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dc.contributor.authorLong, David G.en
dc.date.accessioned2016-05-06T21:27:05Zen
dc.date.available2016-05-06T21:27:05Zen
dc.date.issued1995-11en
dc.identifier.issn0884-5123en
dc.identifier.issn0074-9079en
dc.identifier.urihttp://hdl.handle.net/10150/608532en
dc.descriptionInternational Telemetering Conference Proceedings / October 30-November 02, 1995 / Riviera Hotel, Las Vegas, Nevadaen_US
dc.description.abstractA radar scatterometer transmits a series of RF pulses and measures the total-power (energy) of the backscattered signal. Measurements of the backscattered energy from the ocean's surface can be used to infer the near-surface wind vector [7]. Accurate backscatter energy measurements are required to insure accurate wind estimates. Unfortunately, the signal measurement is noisy so a separate measurement of the noise-only total-power is subtracted from the signal measurement to estimate the echo signal energy. A common metric for evaluating the accuracy of the scatterometer energy measurement is the normalized signal variance, termed K(p). In designing a scatterometer tradeoffs in design parameters are made to minimize K(p). Spaceborne scatterometers have traditionally been based on fan-beam antennas and CW modulation for which expressions for K(p) exist. Advanced pencil-beam scatterometers, such as SeaWinds currently being developed by NASA use modulated Signals so that new K(p) expressions are required. This paper outlines the derivation of the generalized K(p) expression. While very complicated in its exact form, with a simplified geometry the K(p) expression can be related to the radar ambiguity function. The resulting analysis yields insights into the tradeoffs inherent in a scatterometer design and permits analytic tradeoffs in system performance.
dc.description.sponsorshipInternational Foundation for Telemeteringen
dc.language.isoen_USen
dc.publisherInternational Foundation for Telemeteringen
dc.relation.urlhttp://www.telemetry.org/en
dc.rightsCopyright © International Foundation for Telemeteringen
dc.subjectScatterometryen
dc.subjectMeasurement Accuracyen
dc.subjectSeaWindsen
dc.titleRADAR BACKSCATTER MEASUREMENT ACCURACY FOR SPACEBORNE SCANNING PENCIL-BEAM SCATTEROMETERSen_US
dc.typetexten
dc.typeProceedingsen
dc.identifier.journalInternational Telemetering Conference Proceedingsen
dc.description.collectioninformationProceedings from the International Telemetering Conference are made available by the International Foundation for Telemetering and the University of Arizona Libraries. Visit http://www.telemetry.org/index.php/contact-us if you have questions about items in this collection.en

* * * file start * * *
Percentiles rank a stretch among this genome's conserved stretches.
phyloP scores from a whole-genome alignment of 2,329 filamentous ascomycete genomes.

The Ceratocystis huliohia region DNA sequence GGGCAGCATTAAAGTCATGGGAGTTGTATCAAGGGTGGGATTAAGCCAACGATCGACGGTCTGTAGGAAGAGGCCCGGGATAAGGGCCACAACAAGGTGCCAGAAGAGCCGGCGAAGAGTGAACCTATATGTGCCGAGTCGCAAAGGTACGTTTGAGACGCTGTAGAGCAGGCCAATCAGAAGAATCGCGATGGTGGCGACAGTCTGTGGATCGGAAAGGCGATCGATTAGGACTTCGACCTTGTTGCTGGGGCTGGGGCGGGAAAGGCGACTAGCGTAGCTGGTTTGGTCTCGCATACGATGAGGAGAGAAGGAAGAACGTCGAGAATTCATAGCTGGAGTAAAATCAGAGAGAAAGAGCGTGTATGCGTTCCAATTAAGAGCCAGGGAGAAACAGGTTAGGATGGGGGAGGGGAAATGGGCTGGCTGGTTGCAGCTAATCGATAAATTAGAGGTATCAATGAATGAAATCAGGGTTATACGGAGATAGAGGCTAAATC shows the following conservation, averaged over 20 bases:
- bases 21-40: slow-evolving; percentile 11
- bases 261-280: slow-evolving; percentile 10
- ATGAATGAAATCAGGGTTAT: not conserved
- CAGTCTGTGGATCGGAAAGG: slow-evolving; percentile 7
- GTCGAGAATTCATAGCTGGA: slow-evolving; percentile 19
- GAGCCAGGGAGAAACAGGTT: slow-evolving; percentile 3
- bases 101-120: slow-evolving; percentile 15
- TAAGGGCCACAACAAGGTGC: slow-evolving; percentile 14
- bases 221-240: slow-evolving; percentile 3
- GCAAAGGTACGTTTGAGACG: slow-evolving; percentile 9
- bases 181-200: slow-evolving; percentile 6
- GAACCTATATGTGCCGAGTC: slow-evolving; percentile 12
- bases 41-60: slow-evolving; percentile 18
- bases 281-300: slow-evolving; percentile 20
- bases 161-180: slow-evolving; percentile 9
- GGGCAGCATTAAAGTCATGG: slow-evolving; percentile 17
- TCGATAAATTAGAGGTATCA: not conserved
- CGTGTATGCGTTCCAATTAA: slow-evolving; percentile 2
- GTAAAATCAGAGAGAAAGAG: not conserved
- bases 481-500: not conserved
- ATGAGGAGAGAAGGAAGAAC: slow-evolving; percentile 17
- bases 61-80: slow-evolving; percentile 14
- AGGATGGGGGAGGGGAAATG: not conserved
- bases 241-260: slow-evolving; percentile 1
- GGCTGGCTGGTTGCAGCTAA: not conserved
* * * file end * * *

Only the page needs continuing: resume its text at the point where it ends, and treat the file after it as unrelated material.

refterms.dateFOA2018-08-14T04:14:27Z
html.description.abstractA radar scatterometer transmits a series of RF pulses and measures the total-power (energy) of the backscattered signal. Measurements of the backscattered energy from the ocean's surface can be used to infer the near-surface wind vector [7]. Accurate backscatter energy measurements are required to insure accurate wind estimates. Unfortunately, the signal measurement is noisy so a separate measurement of the noise-only total-power is subtracted from the signal measurement to estimate the echo signal energy. A common metric for evaluating the accuracy of the scatterometer energy measurement is the normalized signal variance, termed K(p). In designing a scatterometer tradeoffs in design parameters are made to minimize K(p). Spaceborne scatterometers have traditionally been based on fan-beam antennas and CW modulation for which expressions for K(p) exist. Advanced pencil-beam scatterometers, such as SeaWinds currently being developed by NASA use modulated Signals so that new K(p) expressions are required. This paper outlines the derivation of the generalized K(p) expression. While very complicated in its exact form, with a simplified geometry the K(p) expression can be related to the radar ambiguity function. The resulting analysis yields insights into the tradeoffs inherent in a scatterometer design and permits analytic tradeoffs in system performance.


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